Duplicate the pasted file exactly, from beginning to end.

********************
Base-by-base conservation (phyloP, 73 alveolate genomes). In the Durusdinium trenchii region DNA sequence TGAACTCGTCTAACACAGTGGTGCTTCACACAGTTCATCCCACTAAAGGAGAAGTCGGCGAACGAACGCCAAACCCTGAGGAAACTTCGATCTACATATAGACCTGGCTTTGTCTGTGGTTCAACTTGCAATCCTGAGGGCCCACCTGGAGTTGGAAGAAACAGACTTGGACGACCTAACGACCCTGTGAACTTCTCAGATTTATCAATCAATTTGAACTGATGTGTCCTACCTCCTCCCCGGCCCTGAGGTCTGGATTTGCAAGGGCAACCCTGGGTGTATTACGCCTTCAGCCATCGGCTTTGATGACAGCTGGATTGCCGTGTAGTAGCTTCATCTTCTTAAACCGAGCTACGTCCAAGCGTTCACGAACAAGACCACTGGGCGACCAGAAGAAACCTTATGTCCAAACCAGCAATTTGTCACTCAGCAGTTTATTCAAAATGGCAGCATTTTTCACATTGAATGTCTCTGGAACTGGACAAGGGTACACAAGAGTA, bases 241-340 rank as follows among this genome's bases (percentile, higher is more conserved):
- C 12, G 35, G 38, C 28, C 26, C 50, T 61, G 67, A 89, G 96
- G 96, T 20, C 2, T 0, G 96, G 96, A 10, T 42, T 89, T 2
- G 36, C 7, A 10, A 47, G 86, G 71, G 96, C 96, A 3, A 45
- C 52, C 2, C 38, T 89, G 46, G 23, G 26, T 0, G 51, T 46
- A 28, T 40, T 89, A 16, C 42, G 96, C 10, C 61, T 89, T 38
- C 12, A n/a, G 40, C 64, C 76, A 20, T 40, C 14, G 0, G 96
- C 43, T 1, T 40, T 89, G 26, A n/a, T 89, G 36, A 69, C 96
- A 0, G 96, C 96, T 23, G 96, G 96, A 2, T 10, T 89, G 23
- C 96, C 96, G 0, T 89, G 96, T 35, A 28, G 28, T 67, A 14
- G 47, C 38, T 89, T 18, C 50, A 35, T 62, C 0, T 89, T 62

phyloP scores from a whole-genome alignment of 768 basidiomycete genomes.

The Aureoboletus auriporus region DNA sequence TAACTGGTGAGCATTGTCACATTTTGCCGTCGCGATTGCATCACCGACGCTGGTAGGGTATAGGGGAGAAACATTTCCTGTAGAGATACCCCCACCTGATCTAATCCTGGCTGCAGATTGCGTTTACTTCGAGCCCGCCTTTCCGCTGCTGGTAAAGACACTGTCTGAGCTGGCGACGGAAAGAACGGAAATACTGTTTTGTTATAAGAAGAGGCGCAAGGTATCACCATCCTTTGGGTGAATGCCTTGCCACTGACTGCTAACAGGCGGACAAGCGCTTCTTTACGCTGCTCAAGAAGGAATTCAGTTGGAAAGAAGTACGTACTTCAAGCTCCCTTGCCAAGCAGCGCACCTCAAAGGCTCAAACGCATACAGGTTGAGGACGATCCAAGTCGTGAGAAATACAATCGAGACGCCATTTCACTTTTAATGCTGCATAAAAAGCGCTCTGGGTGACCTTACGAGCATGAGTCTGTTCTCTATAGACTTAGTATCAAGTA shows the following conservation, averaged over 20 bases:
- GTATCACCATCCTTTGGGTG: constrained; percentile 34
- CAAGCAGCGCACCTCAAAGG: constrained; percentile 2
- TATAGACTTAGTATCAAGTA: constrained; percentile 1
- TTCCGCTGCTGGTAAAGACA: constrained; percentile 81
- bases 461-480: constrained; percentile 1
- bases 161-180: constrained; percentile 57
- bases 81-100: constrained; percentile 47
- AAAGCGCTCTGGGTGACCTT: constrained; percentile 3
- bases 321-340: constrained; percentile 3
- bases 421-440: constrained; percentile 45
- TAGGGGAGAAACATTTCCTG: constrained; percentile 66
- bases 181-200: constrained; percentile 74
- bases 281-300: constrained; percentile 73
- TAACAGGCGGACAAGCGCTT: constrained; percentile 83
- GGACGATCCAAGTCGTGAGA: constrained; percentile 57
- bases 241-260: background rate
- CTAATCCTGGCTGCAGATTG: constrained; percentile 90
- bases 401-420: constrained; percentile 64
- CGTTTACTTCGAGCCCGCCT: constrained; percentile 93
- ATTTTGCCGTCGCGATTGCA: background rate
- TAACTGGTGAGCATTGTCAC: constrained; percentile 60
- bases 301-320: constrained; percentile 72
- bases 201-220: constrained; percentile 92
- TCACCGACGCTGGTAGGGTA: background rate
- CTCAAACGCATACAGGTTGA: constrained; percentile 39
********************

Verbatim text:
Base-by-base conservation (phyloP, 73 alveolate genomes). In the Durusdinium trenchii region DNA sequence TGAACTCGTCTAACACAGTGGTGCTTCACACAGTTCATCCCACTAAAGGAGAAGTCGGCGAACGAACGCCAAACCCTGAGGAAACTTCGATCTACATATAGACCTGGCTTTGTCTGTGGTTCAACTTGCAATCCTGAGGGCCCACCTGGAGTTGGAAGAAACAGACTTGGACGACCTAACGACCCTGTGAACTTCTCAGATTTATCAATCAATTTGAACTGATGTGTCCTACCTCCTCCCCGGCCCTGAGGTCTGGATTTGCAAGGGCAACCCTGGGTGTATTACGCCTTCAGCCATCGGCTTTGATGACAGCTGGATTGCCGTGTAGTAGCTTCATCTTCTTAAACCGAGCTACGTCCAAGCGTTCACGAACAAGACCACTGGGCGACCAGAAGAAACCTTATGTCCAAACCAGCAATTTGTCACTCAGCAGTTTATTCAAAATGGCAGCATTTTTCACATTGAATGTCTCTGGAACTGGACAAGGGTACACAAGAGTA, bases 241-340 rank as follows among this genome's bases (percentile, higher is more conserved):
- C 12, G 35, G 38, C 28, C 26, C 50, T 61, G 67, A 89, G 96
- G 96, T 20, C 2, T 0, G 96, G 96, A 10, T 42, T 89, T 2
- G 36, C 7, A 10, A 47, G 86, G 71, G 96, C 96, A 3, A 45
- C 52, C 2, C 38, T 89, G 46, G 23, G 26, T 0, G 51, T 46
- A 28, T 40, T 89, A 16, C 42, G 96, C 10, C 61, T 89, T 38
- C 12, A n/a, G 40, C 64, C 76, A 20, T 40, C 14, G 0, G 96
- C 43, T 1, T 40, T 89, G 26, A n/a, T 89, G 36, A 69, C 96
- A 0, G 96, C 96, T 23, G 96, G 96, A 2, T 10, T 89, G 23
- C 96, C 96, G 0, T 89, G 96, T 35, A 28, G 28, T 67, A 14
- G 47, C 38, T 89, T 18, C 50, A 35, T 62, C 0, T 89, T 62

phyloP scores from a whole-genome alignment of 768 basidiomycete genomes.

The Aureoboletus auriporus region DNA sequence TAACTGGTGAGCATTGTCACATTTTGCCGTCGCGATTGCATCACCGACGCTGGTAGGGTATAGGGGAGAAACATTTCCTGTAGAGATACCCCCACCTGATCTAATCCTGGCTGCAGATTGCGTTTACTTCGAGCCCGCCTTTCCGCTGCTGGTAAAGACACTGTCTGAGCTGGCGACGGAAAGAACGGAAATACTGTTTTGTTATAAGAAGAGGCGCAAGGTATCACCATCCTTTGGGTGAATGCCTTGCCACTGACTGCTAACAGGCGGACAAGCGCTTCTTTACGCTGCTCAAGAAGGAATTCAGTTGGAAAGAAGTACGTACTTCAAGCTCCCTTGCCAAGCAGCGCACCTCAAAGGCTCAAACGCATACAGGTTGAGGACGATCCAAGTCGTGAGAAATACAATCGAGACGCCATTTCACTTTTAATGCTGCATAAAAAGCGCTCTGGGTGACCTTACGAGCATGAGTCTGTTCTCTATAGACTTAGTATCAAGTA shows the following conservation, averaged over 20 bases:
- GTATCACCATCCTTTGGGTG: constrained; percentile 34
- CAAGCAGCGCACCTCAAAGG: constrained; percentile 2
- TATAGACTTAGTATCAAGTA: constrained; percentile 1
- TTCCGCTGCTGGTAAAGACA: constrained; percentile 81
- bases 461-480: constrained; percentile 1
- bases 161-180: constrained; percentile 57
- bases 81-100: constrained; percentile 47
- AAAGCGCTCTGGGTGACCTT: constrained; percentile 3
- bases 321-340: constrained; percentile 3
- bases 421-440: constrained; percentile 45
- TAGGGGAGAAACATTTCCTG: constrained; percentile 66
- bases 181-200: constrained; percentile 74
- bases 281-300: constrained; percentile 73
- TAACAGGCGGACAAGCGCTT: constrained; percentile 83
- GGACGATCCAAGTCGTGAGA: constrained; percentile 57
- bases 241-260: background rate
- CTAATCCTGGCTGCAGATTG: constrained; percentile 90
- bases 401-420: constrained; percentile 64
- CGTTTACTTCGAGCCCGCCT: constrained; percentile 93
- ATTTTGCCGTCGCGATTGCA: background rate
- TAACTGGTGAGCATTGTCAC: constrained; percentile 60
- bases 301-320: constrained; percentile 72
- bases 201-220: constrained; percentile 92
- TCACCGACGCTGGTAGGGTA: background rate
- CTCAAACGCATACAGGTTGA: constrained; percentile 39